By Juan Pablo Aranguren Romero
This publication analyzes the implementation of legislations 975 in Colombia, referred to as the Justice and Peace legislation, and proposes a severe view of the transitional state of affairs in Colombia from 2005 onwards. the writer analyzes 3 facets of the legislations: 1) the method of negotiation with paramilitary teams; 2) The structure of the gang Memoria Histórica (Historic reminiscence) in Colombia and three) the method of a 2007 legislation that used to be ultimately no longer handed. The e-book includes interviews with key actors within the justice and peace procedure in Colombia. the writer analyses the contradictions, tensions, ambiguities and paradoxes that outline the practices of such actors. This e-book highlights severe view of this sort of transitional state of affairs is necessary to figure out steps in the direction of a simply and peaceable society.
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Extra resources for Managing Testimony and Administrating Victims: Colombia’s Transitional Scenario under the Justice and Peace Act
On August 20, 1977, the country’s leading labor organizations came together with a common purpose: holding a national civic strike, scheduled for September 14 of that year. That all the workers’ federations agreed on the idea of staging a national strike was a truly unprecedented event, not only because each federation responded to party interests that distanced them from each other, but because the idea of holding a nationwide strike was practically unheard of among Colombian workers. While the partisan afﬁliations of each labor federation reﬂected the political logic behind the agreement between the Liberal and Conservative Parties for alternating in power under the National Front, this civic strike called by all workers was preceded by various strikes organized by thousands of workers in previous years.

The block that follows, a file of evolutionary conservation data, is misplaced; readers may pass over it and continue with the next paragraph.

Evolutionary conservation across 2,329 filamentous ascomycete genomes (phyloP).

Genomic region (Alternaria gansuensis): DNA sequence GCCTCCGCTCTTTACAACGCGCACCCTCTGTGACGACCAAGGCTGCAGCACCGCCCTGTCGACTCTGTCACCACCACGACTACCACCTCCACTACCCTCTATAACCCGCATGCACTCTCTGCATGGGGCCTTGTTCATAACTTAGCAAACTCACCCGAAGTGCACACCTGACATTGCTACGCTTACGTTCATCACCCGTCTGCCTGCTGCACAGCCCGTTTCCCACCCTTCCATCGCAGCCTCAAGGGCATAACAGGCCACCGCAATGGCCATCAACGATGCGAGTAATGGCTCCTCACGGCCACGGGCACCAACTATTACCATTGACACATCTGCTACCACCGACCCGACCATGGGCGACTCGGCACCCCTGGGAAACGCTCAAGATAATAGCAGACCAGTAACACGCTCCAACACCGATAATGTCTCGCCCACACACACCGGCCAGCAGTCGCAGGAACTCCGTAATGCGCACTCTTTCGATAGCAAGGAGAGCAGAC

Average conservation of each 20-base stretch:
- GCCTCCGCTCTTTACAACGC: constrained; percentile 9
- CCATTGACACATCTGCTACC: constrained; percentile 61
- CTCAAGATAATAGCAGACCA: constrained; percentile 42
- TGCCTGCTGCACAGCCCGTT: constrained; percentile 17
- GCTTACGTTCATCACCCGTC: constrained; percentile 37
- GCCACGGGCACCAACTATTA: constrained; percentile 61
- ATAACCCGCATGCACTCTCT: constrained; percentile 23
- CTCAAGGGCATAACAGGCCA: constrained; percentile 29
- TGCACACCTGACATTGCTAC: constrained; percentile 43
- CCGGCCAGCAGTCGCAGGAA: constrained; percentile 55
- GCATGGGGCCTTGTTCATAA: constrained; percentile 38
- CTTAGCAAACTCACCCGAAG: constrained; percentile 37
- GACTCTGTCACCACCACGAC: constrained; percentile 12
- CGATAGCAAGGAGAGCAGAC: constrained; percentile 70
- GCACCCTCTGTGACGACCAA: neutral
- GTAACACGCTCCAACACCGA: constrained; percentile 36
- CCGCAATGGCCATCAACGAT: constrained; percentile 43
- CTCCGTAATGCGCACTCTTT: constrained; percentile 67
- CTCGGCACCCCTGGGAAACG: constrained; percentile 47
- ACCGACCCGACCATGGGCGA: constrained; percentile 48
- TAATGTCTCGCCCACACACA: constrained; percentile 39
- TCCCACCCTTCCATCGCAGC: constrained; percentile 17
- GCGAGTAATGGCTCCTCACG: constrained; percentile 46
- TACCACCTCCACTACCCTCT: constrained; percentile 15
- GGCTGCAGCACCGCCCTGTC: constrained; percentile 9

Originally, this law was proposed by the government with the aim of granting legal beneﬁts to paramilitaries who agreed to lay down their arms. P. 1007/978-3-319-45895-3_2 27 28 MANAGING TESTIMONY AND ADMINISTRATING VICTIMS enter a process of reinsertion without any kind of investigation into the crimes they had committed, or without contributing anything to their victims’ reparation, the promoters of the law were forced to modify its contents and make a number of adjustments so that it would be consistent with the notions of transition and peace that it supposedly embodied.
Lastly, the CNRR notes that “the possibility of the emergence of ‘third generation paramilitaries’, with characteristics similar to the AUCs and the ensuing complicity of state institutions and the private sector, cannot be ruled out, given the persistence of the internal armed conﬂict and the state’s inability to exercise full control over the national territory” (2007a: 8). As Romero and Arias (2008) indicate, none of these hypotheses “clearly contemplated the scenario of institutional corruption and complicity with maﬁa networks or the tolerance of local military and police authorities toward irregular armed groups” (42), thus disregarding a priori the possibility of identifying continuities in the structures that underpin paramilitarism in Colombia.
Managing Testimony and Administrating Victims: Colombia’s Transitional Scenario under the Justice and Peace Act by Juan Pablo Aranguren Romero